• Set the size of the invisible bounding box that contains the text to constrain the text and use the Text component's alignment properties (textAlign and textAlignVertical) to position the text within the box.
  • Use the padding properties (paddingTop, paddingLeft, and so on) to add margins and spacing around the component. Every APL component has these properties, so you can set them on the Text component itself or on its parent component, depending on the needs of your layout.
  • Use text styles, typography properties, and markup to format the text.

Format the text

The Text component has several properties that control the appearance of the text, such as fontSize, fontStyle, fontFamily, and letterSpacing. See the Text component properties for details about these properties. The Alexa styles package contains resources and text styles you can use to set these values for a consistent look.

You can also use some basic markup tags within the text for inline formatting.

Understand the bounding box for the Text component

A Text component has an invisible bounding box that constrains the text inside. You can set the height and width of this box with the corresponding properties on the Text component itself.

When the height and width properties on a Text component are not specified, they default to auto. This means that the bounding box is sized to fit the content, within the constraints of the component's parent.

For example, suppose you have a Container with height/width set to 100vh/100vw, so the Container fills the entire viewport. The following table summarizes how the bounding box for a Text component works when you place it inside this Container and set the height and width properties of the Text component in different ways.

Text component height and width settings Bounding box behavior

height and width not set (auto)

Bounding box takes up as much space within the Container as it needs for the content. Therefore the bounding box is the width and height of the text, within the constraints of the Container. See Example: Text component with auto-size.

height and/or width set to a relative dimension

Bounding box is sized relative to the size of the parent Container. For example, a Text component with width set to 50% has a bounding box 50% of the Container size. See Example: Text component with relative height and width.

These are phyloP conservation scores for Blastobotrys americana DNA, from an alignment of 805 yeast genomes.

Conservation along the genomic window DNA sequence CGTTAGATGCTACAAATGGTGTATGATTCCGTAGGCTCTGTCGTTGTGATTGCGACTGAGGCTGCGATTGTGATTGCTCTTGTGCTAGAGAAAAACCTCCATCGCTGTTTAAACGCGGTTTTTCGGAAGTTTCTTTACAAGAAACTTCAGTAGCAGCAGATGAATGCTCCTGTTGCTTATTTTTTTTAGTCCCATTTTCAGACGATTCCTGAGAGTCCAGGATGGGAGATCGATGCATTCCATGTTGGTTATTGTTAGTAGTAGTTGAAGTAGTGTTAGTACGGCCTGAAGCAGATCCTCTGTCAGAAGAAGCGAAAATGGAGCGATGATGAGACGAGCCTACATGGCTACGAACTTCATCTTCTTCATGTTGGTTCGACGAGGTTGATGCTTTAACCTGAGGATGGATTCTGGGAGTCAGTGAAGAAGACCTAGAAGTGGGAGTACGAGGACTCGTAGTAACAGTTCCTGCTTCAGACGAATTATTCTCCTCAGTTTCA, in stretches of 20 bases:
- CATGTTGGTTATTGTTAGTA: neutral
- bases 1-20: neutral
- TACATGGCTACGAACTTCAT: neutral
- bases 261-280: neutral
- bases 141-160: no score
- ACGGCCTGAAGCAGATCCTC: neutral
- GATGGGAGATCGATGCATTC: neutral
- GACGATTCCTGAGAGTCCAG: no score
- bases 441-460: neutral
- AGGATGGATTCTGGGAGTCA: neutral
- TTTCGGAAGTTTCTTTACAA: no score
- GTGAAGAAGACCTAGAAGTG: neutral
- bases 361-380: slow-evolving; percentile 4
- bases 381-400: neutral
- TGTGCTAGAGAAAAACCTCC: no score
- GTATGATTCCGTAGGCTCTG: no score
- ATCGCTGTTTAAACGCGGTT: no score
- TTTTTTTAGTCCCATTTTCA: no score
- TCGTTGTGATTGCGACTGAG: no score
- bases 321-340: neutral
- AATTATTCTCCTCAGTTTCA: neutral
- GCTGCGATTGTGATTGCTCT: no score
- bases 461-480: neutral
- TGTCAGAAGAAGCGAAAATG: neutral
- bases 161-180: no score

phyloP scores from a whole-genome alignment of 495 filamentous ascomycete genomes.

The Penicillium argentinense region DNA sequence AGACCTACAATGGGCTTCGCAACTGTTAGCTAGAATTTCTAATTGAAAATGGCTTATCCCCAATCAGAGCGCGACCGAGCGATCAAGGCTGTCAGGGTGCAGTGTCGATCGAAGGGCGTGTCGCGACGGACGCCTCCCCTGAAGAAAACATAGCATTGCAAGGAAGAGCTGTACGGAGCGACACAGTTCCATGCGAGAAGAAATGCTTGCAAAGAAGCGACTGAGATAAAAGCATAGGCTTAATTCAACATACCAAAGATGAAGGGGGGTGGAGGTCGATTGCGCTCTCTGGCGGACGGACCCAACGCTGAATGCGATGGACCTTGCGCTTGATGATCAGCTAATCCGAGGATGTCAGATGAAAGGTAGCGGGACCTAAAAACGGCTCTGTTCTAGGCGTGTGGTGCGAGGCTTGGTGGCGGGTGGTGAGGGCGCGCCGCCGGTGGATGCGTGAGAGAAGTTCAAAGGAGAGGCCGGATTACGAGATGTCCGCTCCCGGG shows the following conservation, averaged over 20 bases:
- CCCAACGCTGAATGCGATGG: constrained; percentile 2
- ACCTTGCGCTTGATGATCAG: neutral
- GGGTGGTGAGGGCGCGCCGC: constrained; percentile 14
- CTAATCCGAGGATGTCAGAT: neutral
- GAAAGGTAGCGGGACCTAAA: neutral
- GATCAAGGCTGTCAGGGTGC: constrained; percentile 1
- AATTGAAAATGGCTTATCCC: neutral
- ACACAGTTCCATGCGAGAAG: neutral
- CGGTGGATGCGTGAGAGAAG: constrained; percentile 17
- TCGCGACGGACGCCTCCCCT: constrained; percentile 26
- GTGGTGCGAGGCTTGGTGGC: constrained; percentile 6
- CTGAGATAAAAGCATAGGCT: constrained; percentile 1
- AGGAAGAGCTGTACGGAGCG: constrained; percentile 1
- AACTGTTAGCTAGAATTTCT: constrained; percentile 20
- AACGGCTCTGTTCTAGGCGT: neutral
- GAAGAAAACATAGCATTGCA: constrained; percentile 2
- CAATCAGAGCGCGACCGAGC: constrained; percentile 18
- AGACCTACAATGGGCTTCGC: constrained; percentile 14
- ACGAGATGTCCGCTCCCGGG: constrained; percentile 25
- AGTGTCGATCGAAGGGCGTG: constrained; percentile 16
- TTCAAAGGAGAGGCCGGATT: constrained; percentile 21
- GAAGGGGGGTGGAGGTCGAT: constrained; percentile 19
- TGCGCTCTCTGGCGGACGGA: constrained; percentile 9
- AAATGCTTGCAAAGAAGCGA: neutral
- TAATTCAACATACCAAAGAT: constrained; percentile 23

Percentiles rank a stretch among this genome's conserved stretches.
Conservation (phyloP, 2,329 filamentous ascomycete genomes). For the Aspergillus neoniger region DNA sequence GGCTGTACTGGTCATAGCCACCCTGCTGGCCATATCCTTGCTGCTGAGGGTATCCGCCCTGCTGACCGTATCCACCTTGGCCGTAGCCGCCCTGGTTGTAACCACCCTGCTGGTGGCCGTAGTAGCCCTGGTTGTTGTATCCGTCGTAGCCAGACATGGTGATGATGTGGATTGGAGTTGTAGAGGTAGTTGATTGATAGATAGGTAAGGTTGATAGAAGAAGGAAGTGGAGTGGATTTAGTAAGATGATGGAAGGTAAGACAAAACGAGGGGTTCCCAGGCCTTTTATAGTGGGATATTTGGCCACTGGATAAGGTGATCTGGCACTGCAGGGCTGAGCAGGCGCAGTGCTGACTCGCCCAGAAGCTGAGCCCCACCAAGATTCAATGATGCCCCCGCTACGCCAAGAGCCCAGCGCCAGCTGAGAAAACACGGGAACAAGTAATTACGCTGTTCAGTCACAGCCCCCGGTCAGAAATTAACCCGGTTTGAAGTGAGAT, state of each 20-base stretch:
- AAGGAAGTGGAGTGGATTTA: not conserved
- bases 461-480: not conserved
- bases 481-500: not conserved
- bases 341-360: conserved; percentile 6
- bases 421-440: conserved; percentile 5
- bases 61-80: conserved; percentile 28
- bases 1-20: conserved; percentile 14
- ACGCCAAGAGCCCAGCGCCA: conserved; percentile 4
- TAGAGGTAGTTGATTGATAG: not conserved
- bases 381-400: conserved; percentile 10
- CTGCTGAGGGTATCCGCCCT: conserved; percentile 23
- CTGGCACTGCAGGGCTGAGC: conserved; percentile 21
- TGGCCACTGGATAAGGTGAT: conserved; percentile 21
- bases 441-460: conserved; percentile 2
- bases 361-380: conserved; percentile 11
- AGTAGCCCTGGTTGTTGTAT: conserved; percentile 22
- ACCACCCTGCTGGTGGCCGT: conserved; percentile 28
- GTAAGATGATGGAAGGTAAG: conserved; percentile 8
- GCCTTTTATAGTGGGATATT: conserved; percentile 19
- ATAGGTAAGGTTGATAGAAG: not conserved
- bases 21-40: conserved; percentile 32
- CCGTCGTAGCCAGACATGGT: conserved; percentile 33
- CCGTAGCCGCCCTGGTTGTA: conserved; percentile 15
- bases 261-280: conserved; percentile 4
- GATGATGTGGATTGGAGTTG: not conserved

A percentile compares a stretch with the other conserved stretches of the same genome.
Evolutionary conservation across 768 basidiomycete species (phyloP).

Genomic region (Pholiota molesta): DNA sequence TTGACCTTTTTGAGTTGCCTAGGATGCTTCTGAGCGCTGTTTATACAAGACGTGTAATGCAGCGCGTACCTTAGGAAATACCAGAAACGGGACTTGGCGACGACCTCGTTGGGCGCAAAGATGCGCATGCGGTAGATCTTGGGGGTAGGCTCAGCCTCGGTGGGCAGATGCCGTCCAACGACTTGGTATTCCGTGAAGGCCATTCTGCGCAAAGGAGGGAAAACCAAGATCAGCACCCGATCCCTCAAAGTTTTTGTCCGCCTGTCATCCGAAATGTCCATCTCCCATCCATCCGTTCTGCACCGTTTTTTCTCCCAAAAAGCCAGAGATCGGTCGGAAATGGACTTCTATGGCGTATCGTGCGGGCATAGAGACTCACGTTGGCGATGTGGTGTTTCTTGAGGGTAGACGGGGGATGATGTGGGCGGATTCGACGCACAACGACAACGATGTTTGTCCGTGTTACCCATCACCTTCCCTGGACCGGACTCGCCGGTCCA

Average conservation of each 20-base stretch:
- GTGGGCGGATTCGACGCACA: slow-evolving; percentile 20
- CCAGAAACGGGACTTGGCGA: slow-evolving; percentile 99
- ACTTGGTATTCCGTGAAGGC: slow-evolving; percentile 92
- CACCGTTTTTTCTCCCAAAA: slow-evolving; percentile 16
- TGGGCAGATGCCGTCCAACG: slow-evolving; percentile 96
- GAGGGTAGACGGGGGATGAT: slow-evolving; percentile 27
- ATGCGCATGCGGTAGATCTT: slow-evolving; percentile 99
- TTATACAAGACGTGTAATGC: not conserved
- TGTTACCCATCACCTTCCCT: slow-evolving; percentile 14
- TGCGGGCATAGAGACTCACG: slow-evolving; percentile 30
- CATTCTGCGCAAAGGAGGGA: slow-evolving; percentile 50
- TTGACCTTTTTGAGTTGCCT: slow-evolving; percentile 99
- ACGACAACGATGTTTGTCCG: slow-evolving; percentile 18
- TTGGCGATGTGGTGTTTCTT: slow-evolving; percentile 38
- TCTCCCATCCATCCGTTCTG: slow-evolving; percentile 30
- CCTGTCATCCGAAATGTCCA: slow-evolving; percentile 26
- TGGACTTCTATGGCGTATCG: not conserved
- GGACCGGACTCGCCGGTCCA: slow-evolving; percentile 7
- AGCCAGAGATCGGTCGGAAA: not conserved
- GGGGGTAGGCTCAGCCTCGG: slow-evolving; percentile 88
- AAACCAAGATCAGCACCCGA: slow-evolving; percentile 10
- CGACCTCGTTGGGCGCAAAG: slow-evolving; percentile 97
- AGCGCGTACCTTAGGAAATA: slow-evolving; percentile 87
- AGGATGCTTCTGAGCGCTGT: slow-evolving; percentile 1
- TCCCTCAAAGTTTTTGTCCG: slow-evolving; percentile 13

height and/or width set to an absolute dimension

Bounding box has the specified absolute size, but still constrained by the size of the parent Container and is therefore truncated if it is larger than the parent Container. For example, if the Container has a width of "50vw" (50% of the viewport's width) and the Text has a width of "100vw", the Text bounding box is too large for its parent and is truncated.

Avoid using absolute dimensions to size components within a Container for this reason.

height and width not set (auto) and grow is set to 1

Bounding box takes up as much space as it needs for the content, and then also expands to fill in any available space within the Container. This can be useful when arranging multiple components within a Container. See Example: Text component that grows to fill the Container.

Note that the Text component has the grow and shrink properties only when it is within a Container and therefore has the additional properties for Container children.

The bounding box is always a rectangle

The text bounding box is always rectangular. On a device with a round screen, this means that text close to the edges of the bounding box (such as the top and bottom) might be clipped. For example:

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{
  "type": "APL",
  "version": "1.4",
  "mainTemplate": {
    "parameters": [
      "textNoMarginsData"
    ],
    "items": [